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  • FRIDAY WORLD, January 14:
  • Global Leaders Name Climate Crisis World’s Biggest Risk
  • New Energy’s New Storage Options

    Thursday, May 26, 2011


    By the most recent calculations, solar energy is the fastest growing industry in the world. In 2010, it added 16.6 gigawatts globally to reach a cumulative figure of 40+ gigawatts. That’s over 40% growth in one year.

    At Windpower 2011, the subject of solar energy was raised with a group of high-powered CEOs whose careers have been spent advocating for utility-scale wind projects. They readily assented to 3 points: (1) The logic of distributed rooftop PV is undeniable, especially in parts of the world where there is otherwise no access to electricity; (2) the co-location of large-scale solar and wind projects is likely to soon make both forms of energy more economically viable because their limits, uses of land and peak production phases are so complimentary; and (3) the relationship between the industries is not competitive but cooperative.

    There is an irresistible inevitability to the powers of the sun, wind, flowing waters and deep heat of this good earth leaving only 2 viable options to those with vested interests in the Old Energies: Get out of the way or pitch in with the building. “…For he that gets hurt will be he who has stalled…” Bob Dylan,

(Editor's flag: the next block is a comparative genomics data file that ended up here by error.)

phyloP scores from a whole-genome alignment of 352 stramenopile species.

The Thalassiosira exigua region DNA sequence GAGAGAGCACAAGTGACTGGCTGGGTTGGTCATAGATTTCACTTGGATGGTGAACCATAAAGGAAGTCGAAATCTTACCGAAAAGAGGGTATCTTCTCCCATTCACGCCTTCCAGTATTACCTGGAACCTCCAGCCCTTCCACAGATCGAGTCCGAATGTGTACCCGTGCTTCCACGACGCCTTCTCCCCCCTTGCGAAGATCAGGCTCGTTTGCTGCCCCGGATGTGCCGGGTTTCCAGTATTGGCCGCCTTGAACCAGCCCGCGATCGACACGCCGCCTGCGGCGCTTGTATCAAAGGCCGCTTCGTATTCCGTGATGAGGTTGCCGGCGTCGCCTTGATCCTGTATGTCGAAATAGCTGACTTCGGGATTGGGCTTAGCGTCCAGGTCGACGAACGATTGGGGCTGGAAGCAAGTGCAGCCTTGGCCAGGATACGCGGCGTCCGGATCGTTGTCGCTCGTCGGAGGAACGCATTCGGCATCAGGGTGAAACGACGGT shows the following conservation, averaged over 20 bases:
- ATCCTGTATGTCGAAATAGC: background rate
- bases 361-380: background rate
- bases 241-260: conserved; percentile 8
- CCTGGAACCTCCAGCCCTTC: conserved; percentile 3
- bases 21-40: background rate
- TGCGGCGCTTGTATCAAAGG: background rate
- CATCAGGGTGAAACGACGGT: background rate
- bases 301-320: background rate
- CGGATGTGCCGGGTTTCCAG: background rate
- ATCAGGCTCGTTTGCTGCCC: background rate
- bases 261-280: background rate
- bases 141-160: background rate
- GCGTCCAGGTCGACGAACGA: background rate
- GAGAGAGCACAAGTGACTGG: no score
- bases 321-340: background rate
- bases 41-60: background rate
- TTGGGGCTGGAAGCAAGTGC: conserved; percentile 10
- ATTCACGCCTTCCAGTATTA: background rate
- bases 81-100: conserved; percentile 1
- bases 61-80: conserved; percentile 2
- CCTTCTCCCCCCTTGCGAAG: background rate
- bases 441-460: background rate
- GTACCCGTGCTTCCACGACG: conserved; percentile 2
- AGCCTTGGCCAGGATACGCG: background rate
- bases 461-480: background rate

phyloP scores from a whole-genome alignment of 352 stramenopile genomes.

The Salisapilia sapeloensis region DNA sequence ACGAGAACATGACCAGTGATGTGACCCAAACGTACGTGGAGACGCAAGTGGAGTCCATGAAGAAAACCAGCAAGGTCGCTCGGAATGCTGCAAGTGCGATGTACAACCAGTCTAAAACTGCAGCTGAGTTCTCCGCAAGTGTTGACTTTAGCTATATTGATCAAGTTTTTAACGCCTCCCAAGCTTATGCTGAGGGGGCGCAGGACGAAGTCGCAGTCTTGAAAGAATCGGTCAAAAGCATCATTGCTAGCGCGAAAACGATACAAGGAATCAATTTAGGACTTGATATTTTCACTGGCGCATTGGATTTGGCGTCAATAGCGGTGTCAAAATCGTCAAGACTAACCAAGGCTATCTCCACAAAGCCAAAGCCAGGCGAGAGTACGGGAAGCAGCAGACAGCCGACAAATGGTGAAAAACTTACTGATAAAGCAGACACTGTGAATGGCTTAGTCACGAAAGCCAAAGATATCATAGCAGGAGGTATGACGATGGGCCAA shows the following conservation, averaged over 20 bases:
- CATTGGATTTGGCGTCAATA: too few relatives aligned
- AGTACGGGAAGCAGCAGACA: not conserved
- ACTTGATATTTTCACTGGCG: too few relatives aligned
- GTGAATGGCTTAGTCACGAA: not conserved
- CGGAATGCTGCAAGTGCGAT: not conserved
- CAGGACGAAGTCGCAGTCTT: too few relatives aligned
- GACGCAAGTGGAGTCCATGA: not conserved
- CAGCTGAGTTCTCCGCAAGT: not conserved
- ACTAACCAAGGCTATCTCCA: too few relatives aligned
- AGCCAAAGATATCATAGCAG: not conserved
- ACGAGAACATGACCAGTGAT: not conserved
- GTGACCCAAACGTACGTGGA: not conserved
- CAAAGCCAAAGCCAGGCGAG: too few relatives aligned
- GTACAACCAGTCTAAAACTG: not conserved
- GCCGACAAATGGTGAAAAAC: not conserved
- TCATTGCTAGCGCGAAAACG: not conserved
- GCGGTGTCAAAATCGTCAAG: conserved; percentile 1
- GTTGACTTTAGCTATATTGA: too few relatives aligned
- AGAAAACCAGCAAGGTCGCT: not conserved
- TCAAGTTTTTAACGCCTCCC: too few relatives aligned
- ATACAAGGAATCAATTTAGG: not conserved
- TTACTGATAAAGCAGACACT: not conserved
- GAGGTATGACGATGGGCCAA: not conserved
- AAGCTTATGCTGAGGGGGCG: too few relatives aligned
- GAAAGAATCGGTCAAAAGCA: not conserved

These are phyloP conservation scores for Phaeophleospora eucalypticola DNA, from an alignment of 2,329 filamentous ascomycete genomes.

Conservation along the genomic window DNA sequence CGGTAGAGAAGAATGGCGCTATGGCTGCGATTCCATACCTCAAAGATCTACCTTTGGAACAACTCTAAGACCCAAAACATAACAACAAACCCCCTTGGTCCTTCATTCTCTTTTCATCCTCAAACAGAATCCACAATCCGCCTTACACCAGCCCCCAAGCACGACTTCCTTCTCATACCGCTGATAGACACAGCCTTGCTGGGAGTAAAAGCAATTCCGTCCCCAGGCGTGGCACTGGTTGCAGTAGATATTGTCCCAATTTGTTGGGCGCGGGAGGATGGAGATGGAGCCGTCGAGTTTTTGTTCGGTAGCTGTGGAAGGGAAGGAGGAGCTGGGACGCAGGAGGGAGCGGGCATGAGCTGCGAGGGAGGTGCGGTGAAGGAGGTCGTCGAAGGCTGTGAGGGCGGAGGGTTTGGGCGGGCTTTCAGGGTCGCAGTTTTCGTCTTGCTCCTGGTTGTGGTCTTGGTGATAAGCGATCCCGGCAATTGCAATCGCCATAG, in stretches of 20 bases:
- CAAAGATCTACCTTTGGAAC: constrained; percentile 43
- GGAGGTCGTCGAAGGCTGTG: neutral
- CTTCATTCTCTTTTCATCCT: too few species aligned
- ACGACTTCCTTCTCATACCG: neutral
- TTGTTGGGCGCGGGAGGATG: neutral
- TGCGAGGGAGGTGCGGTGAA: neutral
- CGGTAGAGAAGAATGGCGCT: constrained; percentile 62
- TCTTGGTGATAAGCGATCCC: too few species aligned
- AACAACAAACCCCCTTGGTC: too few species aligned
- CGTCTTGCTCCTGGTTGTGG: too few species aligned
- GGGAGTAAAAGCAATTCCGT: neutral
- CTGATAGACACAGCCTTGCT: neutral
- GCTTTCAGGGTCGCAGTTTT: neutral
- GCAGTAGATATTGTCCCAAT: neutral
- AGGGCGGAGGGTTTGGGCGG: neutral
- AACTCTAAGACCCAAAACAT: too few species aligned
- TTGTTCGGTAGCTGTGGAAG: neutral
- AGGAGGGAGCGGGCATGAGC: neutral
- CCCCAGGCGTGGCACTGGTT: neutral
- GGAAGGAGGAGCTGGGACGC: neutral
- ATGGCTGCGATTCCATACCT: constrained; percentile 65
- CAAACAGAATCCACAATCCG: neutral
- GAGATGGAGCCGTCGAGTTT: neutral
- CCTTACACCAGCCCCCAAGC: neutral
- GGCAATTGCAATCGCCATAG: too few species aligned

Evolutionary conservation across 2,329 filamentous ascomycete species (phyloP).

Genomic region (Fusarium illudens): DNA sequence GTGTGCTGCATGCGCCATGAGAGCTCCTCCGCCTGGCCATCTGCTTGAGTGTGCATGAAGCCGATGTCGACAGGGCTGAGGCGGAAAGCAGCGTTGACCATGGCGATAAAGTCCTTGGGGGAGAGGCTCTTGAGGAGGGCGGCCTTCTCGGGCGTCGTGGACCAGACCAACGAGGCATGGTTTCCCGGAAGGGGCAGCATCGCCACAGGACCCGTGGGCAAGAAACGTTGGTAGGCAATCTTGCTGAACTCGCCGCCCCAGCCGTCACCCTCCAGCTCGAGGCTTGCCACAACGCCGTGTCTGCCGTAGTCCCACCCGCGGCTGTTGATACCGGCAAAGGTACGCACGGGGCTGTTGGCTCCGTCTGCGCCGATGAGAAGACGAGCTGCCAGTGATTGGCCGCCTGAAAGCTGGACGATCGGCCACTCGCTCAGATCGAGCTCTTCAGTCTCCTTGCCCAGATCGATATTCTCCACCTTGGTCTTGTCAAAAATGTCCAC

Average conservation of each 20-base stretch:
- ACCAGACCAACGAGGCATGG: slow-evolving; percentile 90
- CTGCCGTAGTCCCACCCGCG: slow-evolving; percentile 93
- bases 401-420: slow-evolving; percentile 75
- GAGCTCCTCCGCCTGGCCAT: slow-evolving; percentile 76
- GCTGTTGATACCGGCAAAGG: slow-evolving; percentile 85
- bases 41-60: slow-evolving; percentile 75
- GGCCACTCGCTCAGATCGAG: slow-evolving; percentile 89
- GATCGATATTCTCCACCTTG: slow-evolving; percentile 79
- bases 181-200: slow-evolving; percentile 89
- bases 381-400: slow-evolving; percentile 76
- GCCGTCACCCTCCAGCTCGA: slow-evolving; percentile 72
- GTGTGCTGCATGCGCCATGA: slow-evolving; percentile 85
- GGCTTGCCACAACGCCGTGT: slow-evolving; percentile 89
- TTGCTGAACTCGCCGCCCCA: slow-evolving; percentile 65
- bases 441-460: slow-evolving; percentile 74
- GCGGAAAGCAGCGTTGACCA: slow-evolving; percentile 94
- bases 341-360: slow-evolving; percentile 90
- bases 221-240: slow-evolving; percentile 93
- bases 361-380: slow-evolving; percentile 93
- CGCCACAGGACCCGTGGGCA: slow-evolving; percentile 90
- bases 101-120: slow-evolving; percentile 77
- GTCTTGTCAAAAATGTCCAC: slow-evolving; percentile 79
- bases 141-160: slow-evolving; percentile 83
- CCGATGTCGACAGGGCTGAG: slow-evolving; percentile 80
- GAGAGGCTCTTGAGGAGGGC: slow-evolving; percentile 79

The Times They Are A-Changing

    Global Market Outlook for Photovoltaics Until 2015
    May 2011 (European Photovoltaic Association)


    Over the past decade, the photovoltaic (PV) market has experienced unprecedented growth. In particular in the last year, the photovoltaic market has reached a cumulative installed capacity of roughly 40 GW world-wide, with an annual added capacity of 16.6 GW. The photovoltaic power is well on the way to becoming a fully competitive part of the electricity system in the European Union (EU) and an increasingly important part of the energy mix around the Globe. But much of the progress in recent years has been very heterogeneous, varying from country to country, due to several factors, the most important being different national regulations and incentive schemes as well as varying availability of financing facilities.

    These are just some of the findings in EPIA’s Global Market Outlook for Photovoltaics until 2015, a key publication for the PV industry. Based on an internal analysis of market data from industry members, national associations, government agencies and electric utilities, the figures presented in this edition were discussed among the world’s principal actors in the photovoltaic industry during the 6th EPIA Market Workshop, held in Paris in March 2011. For years, EPIA has put a great deal of effort into observing and analysing PV markets.

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    Thanks to its intimate contact with key players in the industry, national PV associations and its deep knowledge of PV policies and support schemes, EPIA market figures are a credible and authoritative source of short-term market forecasts as well as long-term scenarios. With the massive growth of the PV market, data reliability is becoming a crucial issue: industry players, electric utilities and policy makers must count on reliable data to orientate their decisions, launch investments or plan updates on legislation. EPIA advocates the availability of quick, transparent and reliable market information and, therefore, encourages the adoption of effective monitoring systems.

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    A doubling of the market in 2010